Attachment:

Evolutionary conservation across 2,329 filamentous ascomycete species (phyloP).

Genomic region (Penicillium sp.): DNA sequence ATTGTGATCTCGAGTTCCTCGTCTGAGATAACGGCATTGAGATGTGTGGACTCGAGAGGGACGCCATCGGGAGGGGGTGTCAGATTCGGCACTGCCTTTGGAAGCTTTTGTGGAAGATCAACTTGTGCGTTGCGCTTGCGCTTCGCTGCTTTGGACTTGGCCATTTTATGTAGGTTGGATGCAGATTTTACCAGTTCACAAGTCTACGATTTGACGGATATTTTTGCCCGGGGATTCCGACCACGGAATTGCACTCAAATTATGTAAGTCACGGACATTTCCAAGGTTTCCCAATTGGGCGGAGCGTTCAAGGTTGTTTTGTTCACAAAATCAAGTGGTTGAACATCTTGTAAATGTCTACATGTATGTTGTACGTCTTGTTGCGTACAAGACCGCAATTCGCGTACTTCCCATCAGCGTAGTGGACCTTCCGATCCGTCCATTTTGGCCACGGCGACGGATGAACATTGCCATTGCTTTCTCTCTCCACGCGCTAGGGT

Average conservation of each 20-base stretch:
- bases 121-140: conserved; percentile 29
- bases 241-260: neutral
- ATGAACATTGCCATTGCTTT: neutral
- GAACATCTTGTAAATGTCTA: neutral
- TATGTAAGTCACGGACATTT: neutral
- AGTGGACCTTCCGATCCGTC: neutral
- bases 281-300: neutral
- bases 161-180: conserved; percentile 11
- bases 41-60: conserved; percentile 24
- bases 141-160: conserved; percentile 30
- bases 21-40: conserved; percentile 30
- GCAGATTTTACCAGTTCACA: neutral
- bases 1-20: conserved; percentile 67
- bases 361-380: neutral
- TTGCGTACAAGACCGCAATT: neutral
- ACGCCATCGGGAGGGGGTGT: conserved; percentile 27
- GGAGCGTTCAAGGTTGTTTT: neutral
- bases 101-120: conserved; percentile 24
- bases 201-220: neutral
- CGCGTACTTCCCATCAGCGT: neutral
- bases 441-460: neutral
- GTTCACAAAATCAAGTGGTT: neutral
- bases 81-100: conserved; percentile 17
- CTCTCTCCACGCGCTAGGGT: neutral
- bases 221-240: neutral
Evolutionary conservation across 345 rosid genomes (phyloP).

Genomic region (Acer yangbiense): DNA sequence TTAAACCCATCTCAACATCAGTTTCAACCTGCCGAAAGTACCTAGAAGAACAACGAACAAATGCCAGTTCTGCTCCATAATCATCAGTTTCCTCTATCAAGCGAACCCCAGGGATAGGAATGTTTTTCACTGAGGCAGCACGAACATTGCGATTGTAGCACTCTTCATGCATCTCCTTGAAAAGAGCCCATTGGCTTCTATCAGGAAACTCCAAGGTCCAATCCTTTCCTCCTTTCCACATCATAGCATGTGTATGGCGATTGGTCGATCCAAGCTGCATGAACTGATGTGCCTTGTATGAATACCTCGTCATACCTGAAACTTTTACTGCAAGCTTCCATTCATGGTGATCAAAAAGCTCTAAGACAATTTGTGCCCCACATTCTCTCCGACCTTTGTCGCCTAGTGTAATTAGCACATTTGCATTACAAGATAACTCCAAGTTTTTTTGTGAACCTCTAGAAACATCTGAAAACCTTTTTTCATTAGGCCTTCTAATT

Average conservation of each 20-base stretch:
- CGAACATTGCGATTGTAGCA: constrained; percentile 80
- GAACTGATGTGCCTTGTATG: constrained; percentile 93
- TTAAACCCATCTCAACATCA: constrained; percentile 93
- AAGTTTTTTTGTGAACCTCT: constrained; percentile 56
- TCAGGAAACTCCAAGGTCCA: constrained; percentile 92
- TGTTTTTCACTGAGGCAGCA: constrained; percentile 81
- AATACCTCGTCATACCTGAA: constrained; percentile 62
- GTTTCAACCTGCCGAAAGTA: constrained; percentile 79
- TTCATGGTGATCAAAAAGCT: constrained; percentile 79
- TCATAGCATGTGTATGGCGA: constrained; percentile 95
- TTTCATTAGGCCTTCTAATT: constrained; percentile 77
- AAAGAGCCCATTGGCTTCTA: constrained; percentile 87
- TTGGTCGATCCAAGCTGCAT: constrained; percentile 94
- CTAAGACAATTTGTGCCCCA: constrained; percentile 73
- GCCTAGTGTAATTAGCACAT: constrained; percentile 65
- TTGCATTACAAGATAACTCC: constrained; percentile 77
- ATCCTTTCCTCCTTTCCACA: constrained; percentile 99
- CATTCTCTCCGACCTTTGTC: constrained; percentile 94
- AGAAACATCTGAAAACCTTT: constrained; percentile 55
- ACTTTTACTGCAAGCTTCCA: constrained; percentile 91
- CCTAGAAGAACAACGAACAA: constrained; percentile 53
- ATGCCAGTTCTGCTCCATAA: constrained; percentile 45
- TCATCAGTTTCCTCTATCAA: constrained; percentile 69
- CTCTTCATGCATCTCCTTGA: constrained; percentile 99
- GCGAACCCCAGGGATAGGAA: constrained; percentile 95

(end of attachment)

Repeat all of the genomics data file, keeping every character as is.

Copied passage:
Evolutionary conservation across 2,329 filamentous ascomycete species (phyloP).

Genomic region (Penicillium sp.): DNA sequence ATTGTGATCTCGAGTTCCTCGTCTGAGATAACGGCATTGAGATGTGTGGACTCGAGAGGGACGCCATCGGGAGGGGGTGTCAGATTCGGCACTGCCTTTGGAAGCTTTTGTGGAAGATCAACTTGTGCGTTGCGCTTGCGCTTCGCTGCTTTGGACTTGGCCATTTTATGTAGGTTGGATGCAGATTTTACCAGTTCACAAGTCTACGATTTGACGGATATTTTTGCCCGGGGATTCCGACCACGGAATTGCACTCAAATTATGTAAGTCACGGACATTTCCAAGGTTTCCCAATTGGGCGGAGCGTTCAAGGTTGTTTTGTTCACAAAATCAAGTGGTTGAACATCTTGTAAATGTCTACATGTATGTTGTACGTCTTGTTGCGTACAAGACCGCAATTCGCGTACTTCCCATCAGCGTAGTGGACCTTCCGATCCGTCCATTTTGGCCACGGCGACGGATGAACATTGCCATTGCTTTCTCTCTCCACGCGCTAGGGT

Average conservation of each 20-base stretch:
- bases 121-140: conserved; percentile 29
- bases 241-260: neutral
- ATGAACATTGCCATTGCTTT: neutral
- GAACATCTTGTAAATGTCTA: neutral
- TATGTAAGTCACGGACATTT: neutral
- AGTGGACCTTCCGATCCGTC: neutral
- bases 281-300: neutral
- bases 161-180: conserved; percentile 11
- bases 41-60: conserved; percentile 24
- bases 141-160: conserved; percentile 30
- bases 21-40: conserved; percentile 30
- GCAGATTTTACCAGTTCACA: neutral
- bases 1-20: conserved; percentile 67
- bases 361-380: neutral
- TTGCGTACAAGACCGCAATT: neutral
- ACGCCATCGGGAGGGGGTGT: conserved; percentile 27
- GGAGCGTTCAAGGTTGTTTT: neutral
- bases 101-120: conserved; percentile 24
- bases 201-220: neutral
- CGCGTACTTCCCATCAGCGT: neutral
- bases 441-460: neutral
- GTTCACAAAATCAAGTGGTT: neutral
- bases 81-100: conserved; percentile 17
- CTCTCTCCACGCGCTAGGGT: neutral
- bases 221-240: neutral
Evolutionary conservation across 345 rosid genomes (phyloP).

Genomic region (Acer yangbiense): DNA sequence TTAAACCCATCTCAACATCAGTTTCAACCTGCCGAAAGTACCTAGAAGAACAACGAACAAATGCCAGTTCTGCTCCATAATCATCAGTTTCCTCTATCAAGCGAACCCCAGGGATAGGAATGTTTTTCACTGAGGCAGCACGAACATTGCGATTGTAGCACTCTTCATGCATCTCCTTGAAAAGAGCCCATTGGCTTCTATCAGGAAACTCCAAGGTCCAATCCTTTCCTCCTTTCCACATCATAGCATGTGTATGGCGATTGGTCGATCCAAGCTGCATGAACTGATGTGCCTTGTATGAATACCTCGTCATACCTGAAACTTTTACTGCAAGCTTCCATTCATGGTGATCAAAAAGCTCTAAGACAATTTGTGCCCCACATTCTCTCCGACCTTTGTCGCCTAGTGTAATTAGCACATTTGCATTACAAGATAACTCCAAGTTTTTTTGTGAACCTCTAGAAACATCTGAAAACCTTTTTTCATTAGGCCTTCTAATT

Average conservation of each 20-base stretch:
- CGAACATTGCGATTGTAGCA: constrained; percentile 80
- GAACTGATGTGCCTTGTATG: constrained; percentile 93
- TTAAACCCATCTCAACATCA: constrained; percentile 93
- AAGTTTTTTTGTGAACCTCT: constrained; percentile 56
- TCAGGAAACTCCAAGGTCCA: constrained; percentile 92
- TGTTTTTCACTGAGGCAGCA: constrained; percentile 81
- AATACCTCGTCATACCTGAA: constrained; percentile 62
- GTTTCAACCTGCCGAAAGTA: constrained; percentile 79
- TTCATGGTGATCAAAAAGCT: constrained; percentile 79
- TCATAGCATGTGTATGGCGA: constrained; percentile 95
- TTTCATTAGGCCTTCTAATT: constrained; percentile 77
- AAAGAGCCCATTGGCTTCTA: constrained; percentile 87
- TTGGTCGATCCAAGCTGCAT: constrained; percentile 94
- CTAAGACAATTTGTGCCCCA: constrained; percentile 73
- GCCTAGTGTAATTAGCACAT: constrained; percentile 65
- TTGCATTACAAGATAACTCC: constrained; percentile 77
- ATCCTTTCCTCCTTTCCACA: constrained; percentile 99
- CATTCTCTCCGACCTTTGTC: constrained; percentile 94
- AGAAACATCTGAAAACCTTT: constrained; percentile 55
- ACTTTTACTGCAAGCTTCCA: constrained; percentile 91
- CCTAGAAGAACAACGAACAA: constrained; percentile 53
- ATGCCAGTTCTGCTCCATAA: constrained; percentile 45
- TCATCAGTTTCCTCTATCAA: constrained; percentile 69
- CTCTTCATGCATCTCCTTGA: constrained; percentile 99
- GCGAACCCCAGGGATAGGAA: constrained; percentile 95